The Palmer Museum of Art at Penn State is organizing a major loan exhibition on American artist John Sloan. "From the Rooftops: John Sloan and the Art of a New Urban Space" will be on view at the Palmer from Feb. 3 to May 12, before traveling to the Hyde Collection in Glens Falls, New York, where it will be on view from June 16 through Sept. 15.
John Sloan - Sun And Wind On The Roof
Ashcan School painter John Sloan (1871–1951) was preoccupied with the New York City rooftop perhaps more than any other American artist in the first half of the 20th century. This setting factors in some of his most iconic and celebrated works, many of which focus on immigrant and working-class subjects. The Ashcan School was a artistic movement depicting daily life in New York City.
Rain Rooftops West 4th Street 1913 John Sloan
“These wonderful roofs of New York City bring me all humanity,” Sloan was quoted as saying in 1919. “It is all the world.”
John Sloan, Sunset, West Twenty-Third Street, 1906
“'From the Rooftops' continues the Palmer Museum’s impressive record of producing seminal exhibitions and new scholarship in the field of American art,” said Erin Coe, director of the Palmer Museum of Art. “It’s been a quarter-century since we hosted a major exhibition devoted to the art of the Ashcan School, making this project even more relevant and timely, especially given the Palmer’s longstanding history of collecting the works of John Sloan and his colleagues.”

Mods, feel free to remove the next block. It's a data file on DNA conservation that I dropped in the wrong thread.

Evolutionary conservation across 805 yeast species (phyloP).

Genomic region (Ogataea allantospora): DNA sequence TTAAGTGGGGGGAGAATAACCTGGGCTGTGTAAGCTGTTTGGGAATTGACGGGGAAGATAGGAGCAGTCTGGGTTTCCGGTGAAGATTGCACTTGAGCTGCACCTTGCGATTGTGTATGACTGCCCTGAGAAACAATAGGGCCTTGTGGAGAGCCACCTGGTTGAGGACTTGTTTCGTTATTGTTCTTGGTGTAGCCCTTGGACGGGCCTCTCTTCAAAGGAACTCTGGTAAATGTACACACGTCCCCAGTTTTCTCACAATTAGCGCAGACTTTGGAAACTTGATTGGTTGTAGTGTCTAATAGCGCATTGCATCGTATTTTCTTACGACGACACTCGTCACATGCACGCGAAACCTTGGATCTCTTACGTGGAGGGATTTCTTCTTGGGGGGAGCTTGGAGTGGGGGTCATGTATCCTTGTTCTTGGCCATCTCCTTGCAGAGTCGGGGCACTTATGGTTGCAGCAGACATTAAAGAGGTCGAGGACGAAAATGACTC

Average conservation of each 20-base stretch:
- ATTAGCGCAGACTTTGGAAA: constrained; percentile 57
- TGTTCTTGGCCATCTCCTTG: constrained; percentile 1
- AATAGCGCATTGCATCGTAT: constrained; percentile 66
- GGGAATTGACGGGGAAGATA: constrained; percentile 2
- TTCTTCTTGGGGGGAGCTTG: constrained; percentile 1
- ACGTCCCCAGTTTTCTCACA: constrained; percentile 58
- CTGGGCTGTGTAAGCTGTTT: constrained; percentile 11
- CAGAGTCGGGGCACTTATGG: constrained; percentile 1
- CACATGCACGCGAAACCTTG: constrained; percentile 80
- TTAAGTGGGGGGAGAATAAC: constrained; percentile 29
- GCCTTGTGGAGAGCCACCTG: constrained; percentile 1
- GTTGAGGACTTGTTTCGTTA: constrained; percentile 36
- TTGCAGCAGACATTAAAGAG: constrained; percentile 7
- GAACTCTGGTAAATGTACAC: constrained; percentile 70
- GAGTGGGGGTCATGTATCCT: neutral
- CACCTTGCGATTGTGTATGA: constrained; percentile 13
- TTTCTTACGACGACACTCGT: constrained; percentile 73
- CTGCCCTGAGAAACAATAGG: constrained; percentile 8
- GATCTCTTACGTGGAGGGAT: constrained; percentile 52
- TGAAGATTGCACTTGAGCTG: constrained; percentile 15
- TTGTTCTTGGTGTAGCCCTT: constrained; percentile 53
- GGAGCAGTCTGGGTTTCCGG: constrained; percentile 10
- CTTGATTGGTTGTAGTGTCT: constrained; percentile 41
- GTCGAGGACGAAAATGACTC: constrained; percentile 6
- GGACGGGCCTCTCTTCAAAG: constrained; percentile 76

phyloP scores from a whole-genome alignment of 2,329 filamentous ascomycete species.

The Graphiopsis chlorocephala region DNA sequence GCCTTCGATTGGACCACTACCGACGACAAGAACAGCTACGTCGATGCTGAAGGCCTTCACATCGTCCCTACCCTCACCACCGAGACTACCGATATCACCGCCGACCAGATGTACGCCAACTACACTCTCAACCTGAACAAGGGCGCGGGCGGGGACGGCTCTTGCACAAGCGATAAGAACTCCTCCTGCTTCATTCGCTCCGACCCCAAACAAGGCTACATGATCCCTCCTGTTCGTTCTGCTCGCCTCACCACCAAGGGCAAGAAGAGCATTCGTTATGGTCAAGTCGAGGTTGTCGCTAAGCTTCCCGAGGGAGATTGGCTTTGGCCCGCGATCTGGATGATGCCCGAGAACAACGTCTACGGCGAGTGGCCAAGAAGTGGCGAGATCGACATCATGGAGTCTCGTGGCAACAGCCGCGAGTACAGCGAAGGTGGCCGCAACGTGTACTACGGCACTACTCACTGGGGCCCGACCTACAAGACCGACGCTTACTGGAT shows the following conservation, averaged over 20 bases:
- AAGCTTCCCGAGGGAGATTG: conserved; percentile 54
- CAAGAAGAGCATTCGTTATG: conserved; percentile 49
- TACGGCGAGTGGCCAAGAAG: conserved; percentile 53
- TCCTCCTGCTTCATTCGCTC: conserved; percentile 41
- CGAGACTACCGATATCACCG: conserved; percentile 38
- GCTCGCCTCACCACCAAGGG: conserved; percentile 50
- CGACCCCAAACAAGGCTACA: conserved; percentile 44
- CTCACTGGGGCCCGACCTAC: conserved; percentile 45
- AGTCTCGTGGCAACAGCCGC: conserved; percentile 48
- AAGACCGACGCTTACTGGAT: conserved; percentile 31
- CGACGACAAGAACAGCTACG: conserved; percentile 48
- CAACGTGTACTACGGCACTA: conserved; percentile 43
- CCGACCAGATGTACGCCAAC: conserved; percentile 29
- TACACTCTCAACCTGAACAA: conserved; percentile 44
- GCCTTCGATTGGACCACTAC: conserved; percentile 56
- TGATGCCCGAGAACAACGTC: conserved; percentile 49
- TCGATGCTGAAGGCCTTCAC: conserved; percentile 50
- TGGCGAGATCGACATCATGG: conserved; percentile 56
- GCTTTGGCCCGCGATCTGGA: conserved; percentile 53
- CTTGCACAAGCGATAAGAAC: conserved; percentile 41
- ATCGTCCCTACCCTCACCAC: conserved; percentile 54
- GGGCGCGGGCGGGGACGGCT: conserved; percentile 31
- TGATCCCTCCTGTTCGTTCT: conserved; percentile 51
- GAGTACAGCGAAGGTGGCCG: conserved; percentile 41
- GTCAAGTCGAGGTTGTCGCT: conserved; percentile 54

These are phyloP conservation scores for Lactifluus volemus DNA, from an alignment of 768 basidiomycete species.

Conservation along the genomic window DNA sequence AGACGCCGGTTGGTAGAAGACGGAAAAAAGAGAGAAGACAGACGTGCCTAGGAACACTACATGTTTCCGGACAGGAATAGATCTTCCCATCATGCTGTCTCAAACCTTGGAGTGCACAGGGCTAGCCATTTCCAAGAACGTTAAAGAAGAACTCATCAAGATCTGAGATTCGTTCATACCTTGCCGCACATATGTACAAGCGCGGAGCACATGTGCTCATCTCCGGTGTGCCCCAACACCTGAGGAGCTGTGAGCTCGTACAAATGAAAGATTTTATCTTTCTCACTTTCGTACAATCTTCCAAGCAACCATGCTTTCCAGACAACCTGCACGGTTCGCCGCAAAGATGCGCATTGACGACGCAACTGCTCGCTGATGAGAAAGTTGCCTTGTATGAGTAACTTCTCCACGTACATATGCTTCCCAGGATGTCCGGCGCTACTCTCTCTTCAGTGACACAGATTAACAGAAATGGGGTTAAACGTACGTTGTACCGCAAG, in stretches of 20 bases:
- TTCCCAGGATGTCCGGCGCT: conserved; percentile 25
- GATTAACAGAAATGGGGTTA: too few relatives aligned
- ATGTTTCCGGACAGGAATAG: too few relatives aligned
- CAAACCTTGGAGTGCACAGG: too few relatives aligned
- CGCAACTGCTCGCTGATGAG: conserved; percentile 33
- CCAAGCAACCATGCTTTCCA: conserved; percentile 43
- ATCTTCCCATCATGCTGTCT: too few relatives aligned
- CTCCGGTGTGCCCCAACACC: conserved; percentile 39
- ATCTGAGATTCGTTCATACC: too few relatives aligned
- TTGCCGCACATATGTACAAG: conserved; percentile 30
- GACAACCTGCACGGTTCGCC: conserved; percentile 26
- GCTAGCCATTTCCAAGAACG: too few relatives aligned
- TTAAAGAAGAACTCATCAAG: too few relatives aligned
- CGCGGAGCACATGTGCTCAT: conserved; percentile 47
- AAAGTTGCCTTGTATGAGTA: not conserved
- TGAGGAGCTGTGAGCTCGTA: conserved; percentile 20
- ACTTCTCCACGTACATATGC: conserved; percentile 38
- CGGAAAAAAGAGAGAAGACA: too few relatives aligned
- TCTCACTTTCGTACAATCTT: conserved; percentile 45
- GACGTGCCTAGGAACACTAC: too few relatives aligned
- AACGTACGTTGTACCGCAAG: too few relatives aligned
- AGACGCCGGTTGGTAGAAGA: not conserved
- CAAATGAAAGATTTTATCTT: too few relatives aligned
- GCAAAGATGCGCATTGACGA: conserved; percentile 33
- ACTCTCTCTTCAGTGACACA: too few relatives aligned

John Sloan The City from Greenwich Village1922
This loan exhibition offers the first in-depth examination of Sloan’s career-long fascination with the life of the urban rooftop by bringing together nearly 30 of his paintings, prints and drawings.
“This exhibition explores an exciting and overlooked aspect of artist John Sloan’s career,” said Adam Thomas, curator of American art at the Palmer and curator of the exhibition. “We are pleased to share significant works in a variety of media from museums and private collections across the country.”
"From the Rooftops" expands on the visual culture of “the city above the city” by featuring 30 additional works from more than a dozen notable contemporaries of Sloan. The changing fabric of the metropolis enabled new aesthetic and leisure possibilities up high, such as the roof garden entertainments painted by William Glackens and Charles Hoffbauer just after the turn of the century.
Cecil Bell, Reginald Marsh, and Louis Ribak studied with Sloan and later depicted varied rooftop locales in the 1930s. Nocturnal scenes by printmakers Martin Lewis and Armin Landeck, candid photographs by Walter Rosenblum and Weegee, and surrealist-inflected paintings by George Ault and Hughie Lee-Smith are among the varied examples complementing and contextualizing the story of Sloan’s sustained interest in rooftop spaces.
“Featuring Sloan’s masterful treatments of elevated urban environments in New York City alongside the work of important contemporaries offers the opportunity to consider afresh the legacy of the Ashcan School and the experience of a vital part of the city in the early decades of the last century,” added Thomas.
Organized by the Palmer Museum of Art, "From the Rooftops" will be accompanied by a publication with an essay by Thomas, who is also affiliate assistant professor in the Department of Art History at Penn State. He is a contributing author to the exhibition catalogs "Wild Spaces, Open Seasons: Hunting and Fishing in American Art" (2016) and "Bold, Cautious, True: Walt Whitman and American Art of the Civil War Era" (2009).